BASS Labor MHR Jodie Campbell is quitting politics. The 37-year-old told her staff last night that she won't recontest the marginal seat at next year's federal election.
Ms Campbell has denied she'll be a "lame duck" MP, saying she wanted to be open with voters but not waste taxpayers' money by forcing a byelection if she walked away now.
She said she told Prime Minister Kevin Rudd about a month ago that she wanted to devote more time to her two daughters.
Ms Campbell maintained the right to not talk about her personal life, in particular her relationship with the man she describes as her former partner, Roland Kurt Small.
Ms Campbell is adamant that she was not pushed by the Labor Party hierachy after a series of personal life dramas, including an alleged assault by her former de facto Roland Small in August.
The former Launceston deputy mayor has no future career plans but has ruled out a return to politics.
Ms Campbell told her two daughters yesterday morning by phone from Canberra that she would not be going away again after next year's federal election.
They (Sommer, 7, and Isabella, 6) were very excited, she said.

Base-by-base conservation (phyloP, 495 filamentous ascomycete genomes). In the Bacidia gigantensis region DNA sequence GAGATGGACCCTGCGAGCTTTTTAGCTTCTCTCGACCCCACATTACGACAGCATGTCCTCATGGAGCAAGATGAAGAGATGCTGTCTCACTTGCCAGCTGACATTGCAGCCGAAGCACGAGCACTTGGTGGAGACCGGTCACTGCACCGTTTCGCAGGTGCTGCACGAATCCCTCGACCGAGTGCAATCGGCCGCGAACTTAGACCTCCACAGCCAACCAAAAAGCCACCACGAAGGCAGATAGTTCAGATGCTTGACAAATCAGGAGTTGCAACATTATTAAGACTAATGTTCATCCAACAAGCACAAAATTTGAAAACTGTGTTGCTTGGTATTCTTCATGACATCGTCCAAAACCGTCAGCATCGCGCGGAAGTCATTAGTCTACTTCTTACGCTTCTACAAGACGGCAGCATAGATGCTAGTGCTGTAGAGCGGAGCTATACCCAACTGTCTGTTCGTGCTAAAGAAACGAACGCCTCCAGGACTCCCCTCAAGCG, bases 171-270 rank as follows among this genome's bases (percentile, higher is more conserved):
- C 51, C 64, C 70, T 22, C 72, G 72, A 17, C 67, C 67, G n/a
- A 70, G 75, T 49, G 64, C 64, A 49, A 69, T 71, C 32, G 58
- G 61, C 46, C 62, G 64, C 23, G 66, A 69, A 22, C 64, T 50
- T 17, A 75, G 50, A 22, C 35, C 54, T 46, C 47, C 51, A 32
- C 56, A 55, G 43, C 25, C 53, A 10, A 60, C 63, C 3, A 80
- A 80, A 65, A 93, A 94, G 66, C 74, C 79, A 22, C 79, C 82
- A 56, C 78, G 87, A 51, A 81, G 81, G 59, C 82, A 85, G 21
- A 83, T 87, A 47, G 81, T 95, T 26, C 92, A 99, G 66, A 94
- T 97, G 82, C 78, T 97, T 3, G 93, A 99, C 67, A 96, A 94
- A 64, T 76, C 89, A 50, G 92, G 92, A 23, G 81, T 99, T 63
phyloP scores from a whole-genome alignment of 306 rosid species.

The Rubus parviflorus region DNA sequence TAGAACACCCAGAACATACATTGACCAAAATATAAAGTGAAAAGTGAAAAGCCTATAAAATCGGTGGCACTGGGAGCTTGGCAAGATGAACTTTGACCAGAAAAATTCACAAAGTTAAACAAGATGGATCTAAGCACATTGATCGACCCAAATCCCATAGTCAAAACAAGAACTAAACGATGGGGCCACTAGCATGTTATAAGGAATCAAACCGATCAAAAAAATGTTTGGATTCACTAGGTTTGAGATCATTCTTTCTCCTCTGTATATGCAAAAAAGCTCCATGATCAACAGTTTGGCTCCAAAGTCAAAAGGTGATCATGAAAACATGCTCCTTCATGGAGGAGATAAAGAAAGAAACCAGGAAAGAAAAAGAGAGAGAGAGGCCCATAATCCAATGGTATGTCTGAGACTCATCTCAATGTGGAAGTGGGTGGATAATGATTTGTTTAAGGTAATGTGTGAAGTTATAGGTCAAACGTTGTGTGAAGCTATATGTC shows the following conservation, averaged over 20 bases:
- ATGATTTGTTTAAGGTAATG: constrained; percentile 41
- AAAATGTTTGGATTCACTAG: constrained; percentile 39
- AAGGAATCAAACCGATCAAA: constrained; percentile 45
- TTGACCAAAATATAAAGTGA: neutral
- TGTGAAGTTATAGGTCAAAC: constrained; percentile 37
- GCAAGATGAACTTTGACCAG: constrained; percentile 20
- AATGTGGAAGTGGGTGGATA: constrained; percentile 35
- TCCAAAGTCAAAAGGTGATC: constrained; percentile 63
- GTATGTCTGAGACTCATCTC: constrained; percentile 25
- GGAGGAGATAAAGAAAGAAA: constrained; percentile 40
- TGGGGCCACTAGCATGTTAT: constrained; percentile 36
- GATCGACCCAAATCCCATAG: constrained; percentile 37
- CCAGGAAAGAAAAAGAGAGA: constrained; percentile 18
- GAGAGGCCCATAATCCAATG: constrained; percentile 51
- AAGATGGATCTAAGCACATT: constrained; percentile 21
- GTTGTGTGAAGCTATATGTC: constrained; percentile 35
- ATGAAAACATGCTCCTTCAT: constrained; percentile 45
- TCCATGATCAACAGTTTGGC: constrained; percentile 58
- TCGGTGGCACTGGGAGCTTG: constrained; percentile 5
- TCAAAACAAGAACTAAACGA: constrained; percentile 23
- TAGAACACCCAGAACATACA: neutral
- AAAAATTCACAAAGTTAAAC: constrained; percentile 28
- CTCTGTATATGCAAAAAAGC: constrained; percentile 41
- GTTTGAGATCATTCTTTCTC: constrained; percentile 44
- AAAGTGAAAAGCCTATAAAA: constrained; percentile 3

Mr Small appeared in the Launceston Magistrates Court today but again didn't enter a plea to one charge of assaulting the MP.
Mr Small, 36, is accused of punching Ms Campbell in the left eye, twisting her fingers and hitting her in the stomach at her Mowbray home on August 24.
"What will happen in court, I'll let that destiny play out," Ms Campbell said yesterday. It's in the hands of the court.
"It's a police matter. That will take on its own journey."
She said the announcement that she was quitting politics was not timed to coincide with the court appearance or because she was spotted with Mr Small on Monday despite the pair being the subject of a police family violence order.
"It has nothing to do with it whatsoever," she said. "This has been on my mind for quite a few months."
Ms Campbell seemed excited herself as she talked about her decision not to recontest the federal seat she has held for just two years.
"Something I've realised over the last few months is that maybe more so than ever they need their mum and I want to be there for them. So my decision at the end of the day is based on those two beautiful girls," she said.
Ms Campbell never intended to be a one-term MP.
"My intention at the time was that I would be there for the long term but things change in life and I am certain that the people of Bass, the people I doorknock and the people I talk with will certainly understand that," she explained.
Ms Campbell denies she was pushed out of the job by the Labor party hierarchy or colleagues, saying she had their full support when she told Prime Minister Kevin Rudd of her decision about four weeks ago.
And she does not believe quitting now and forcing a by-election would be better than waiting until the election to vacate the seat. It would be a waste of taxpayers money, she said.
The election could be March, it could be October.
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